My Safe Florida Home Program Questioned

In a Tampa Tribune front page article it appears that the program is in trouble again much to no ones surprise. It is being reported that a high number of discrepancies are being documented between the initial inspection report and the follow up quality control check, one such instance contains 123 differences between the June inspection and the August review, excerpt is posted below, click the Tampa Tribune link for the full article.

There is also good news for home inspectors who are performing Insurance Discount Surveys privately for their own clients. Out of the 98,000 home that have been inspected 72% were eligible for insurance discounts averaging $181 which is above the set inspection price of $150.

Home inspectors who are currently not providing Insurance Discount Surveys are missing out on another stream of income and a way to distinguish yourself as a low cost problem solver within your community.

Home inspectors who provide this service do not use the same form as the My Safe Florida Home program, instead the form for private inspections is the OIR-B1-1802, Office of Insurance Regulation document OIR-B1-1655 lays out who is eligible to perform these inspections, from the document it is assumed that an IRC B1 certificate that confers the title of building inspector on inspectors who pass the B1 exam should suffice.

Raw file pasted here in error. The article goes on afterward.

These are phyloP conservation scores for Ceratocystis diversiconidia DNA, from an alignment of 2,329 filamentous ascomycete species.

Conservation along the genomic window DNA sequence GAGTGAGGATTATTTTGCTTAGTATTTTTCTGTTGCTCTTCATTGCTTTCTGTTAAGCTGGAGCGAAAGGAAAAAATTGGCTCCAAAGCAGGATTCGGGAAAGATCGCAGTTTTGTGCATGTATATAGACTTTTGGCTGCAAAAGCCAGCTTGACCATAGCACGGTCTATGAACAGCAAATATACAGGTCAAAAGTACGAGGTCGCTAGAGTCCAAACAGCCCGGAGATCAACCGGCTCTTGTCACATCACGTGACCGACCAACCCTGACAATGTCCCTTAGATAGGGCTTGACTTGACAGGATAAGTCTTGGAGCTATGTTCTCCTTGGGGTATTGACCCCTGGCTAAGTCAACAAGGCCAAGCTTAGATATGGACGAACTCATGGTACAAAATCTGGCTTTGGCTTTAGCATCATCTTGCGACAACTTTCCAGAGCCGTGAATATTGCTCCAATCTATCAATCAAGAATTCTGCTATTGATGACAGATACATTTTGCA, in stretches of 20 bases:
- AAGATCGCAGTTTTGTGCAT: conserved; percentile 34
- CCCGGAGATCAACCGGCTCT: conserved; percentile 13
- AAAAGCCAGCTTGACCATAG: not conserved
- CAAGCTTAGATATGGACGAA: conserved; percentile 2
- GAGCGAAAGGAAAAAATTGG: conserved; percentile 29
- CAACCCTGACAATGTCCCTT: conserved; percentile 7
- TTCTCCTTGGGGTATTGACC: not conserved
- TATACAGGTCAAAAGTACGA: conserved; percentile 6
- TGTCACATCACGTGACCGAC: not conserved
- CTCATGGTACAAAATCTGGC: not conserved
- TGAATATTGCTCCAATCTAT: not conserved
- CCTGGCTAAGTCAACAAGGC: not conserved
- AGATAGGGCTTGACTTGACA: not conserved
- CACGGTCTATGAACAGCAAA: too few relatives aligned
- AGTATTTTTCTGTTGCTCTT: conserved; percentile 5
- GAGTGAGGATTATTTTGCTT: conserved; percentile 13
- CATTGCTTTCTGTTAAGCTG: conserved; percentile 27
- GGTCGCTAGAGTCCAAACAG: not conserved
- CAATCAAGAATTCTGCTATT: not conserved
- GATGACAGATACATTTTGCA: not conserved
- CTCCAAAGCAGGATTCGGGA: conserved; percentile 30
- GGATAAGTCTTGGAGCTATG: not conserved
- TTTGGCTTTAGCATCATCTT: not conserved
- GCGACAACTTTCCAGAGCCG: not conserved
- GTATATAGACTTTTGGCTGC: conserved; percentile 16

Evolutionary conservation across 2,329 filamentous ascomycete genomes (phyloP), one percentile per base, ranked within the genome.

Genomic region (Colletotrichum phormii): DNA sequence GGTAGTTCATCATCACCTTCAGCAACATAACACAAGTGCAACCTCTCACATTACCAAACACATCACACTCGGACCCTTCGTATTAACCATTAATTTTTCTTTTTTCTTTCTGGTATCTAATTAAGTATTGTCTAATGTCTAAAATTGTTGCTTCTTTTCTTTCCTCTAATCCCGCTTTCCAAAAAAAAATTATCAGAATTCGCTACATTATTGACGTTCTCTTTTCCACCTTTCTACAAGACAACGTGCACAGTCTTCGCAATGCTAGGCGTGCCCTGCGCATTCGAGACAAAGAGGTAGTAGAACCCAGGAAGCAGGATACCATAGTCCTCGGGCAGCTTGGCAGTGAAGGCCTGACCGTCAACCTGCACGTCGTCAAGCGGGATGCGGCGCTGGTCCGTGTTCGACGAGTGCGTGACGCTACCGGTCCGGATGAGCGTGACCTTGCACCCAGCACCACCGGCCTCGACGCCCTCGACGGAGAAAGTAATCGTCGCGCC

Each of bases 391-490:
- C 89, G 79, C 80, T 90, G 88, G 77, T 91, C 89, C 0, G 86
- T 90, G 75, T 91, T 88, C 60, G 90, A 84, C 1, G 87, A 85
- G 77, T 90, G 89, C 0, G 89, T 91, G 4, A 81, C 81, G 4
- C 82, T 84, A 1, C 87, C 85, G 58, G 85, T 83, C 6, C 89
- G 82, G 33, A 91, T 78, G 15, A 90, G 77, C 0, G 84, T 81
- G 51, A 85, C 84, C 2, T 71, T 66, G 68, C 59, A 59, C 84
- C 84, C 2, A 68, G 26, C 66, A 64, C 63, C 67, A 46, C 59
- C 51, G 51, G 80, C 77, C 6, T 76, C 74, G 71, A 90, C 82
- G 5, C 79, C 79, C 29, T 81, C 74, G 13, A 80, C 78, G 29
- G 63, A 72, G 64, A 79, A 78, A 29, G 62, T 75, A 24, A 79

Assurance Check LLC, has made the OIR-B1-1802 electronic and available for everyone to use who qualifies, don’t miss out on adding insurance inspections to your services, it may mean the difference of having a bad or not so bad year as a Florida home inspector.

I spoke with a lady who had a MSFH inspection and she said the inspector did not even go into the attic. I am glad to see some quality control inspections are being conducted.

Private inspections are the way to go and the money is better. ICC Boot Camp is very helpful in preparing for the ICC exams. The Ace Educator software is GREAT.

I didnt think there were 123 points on the inspection report.

Thats like taking a true false test and getting all the answers wrong

It is amazing that they still don’t tell people that the report is a public record. Many people are going to save $150 now that will cost them thousands in the future.

This is real simple

Repair your home

You live there - screw the insurance companies - They will lower your rate if you show them that you tied the home down as per their specs – contractor statement works ok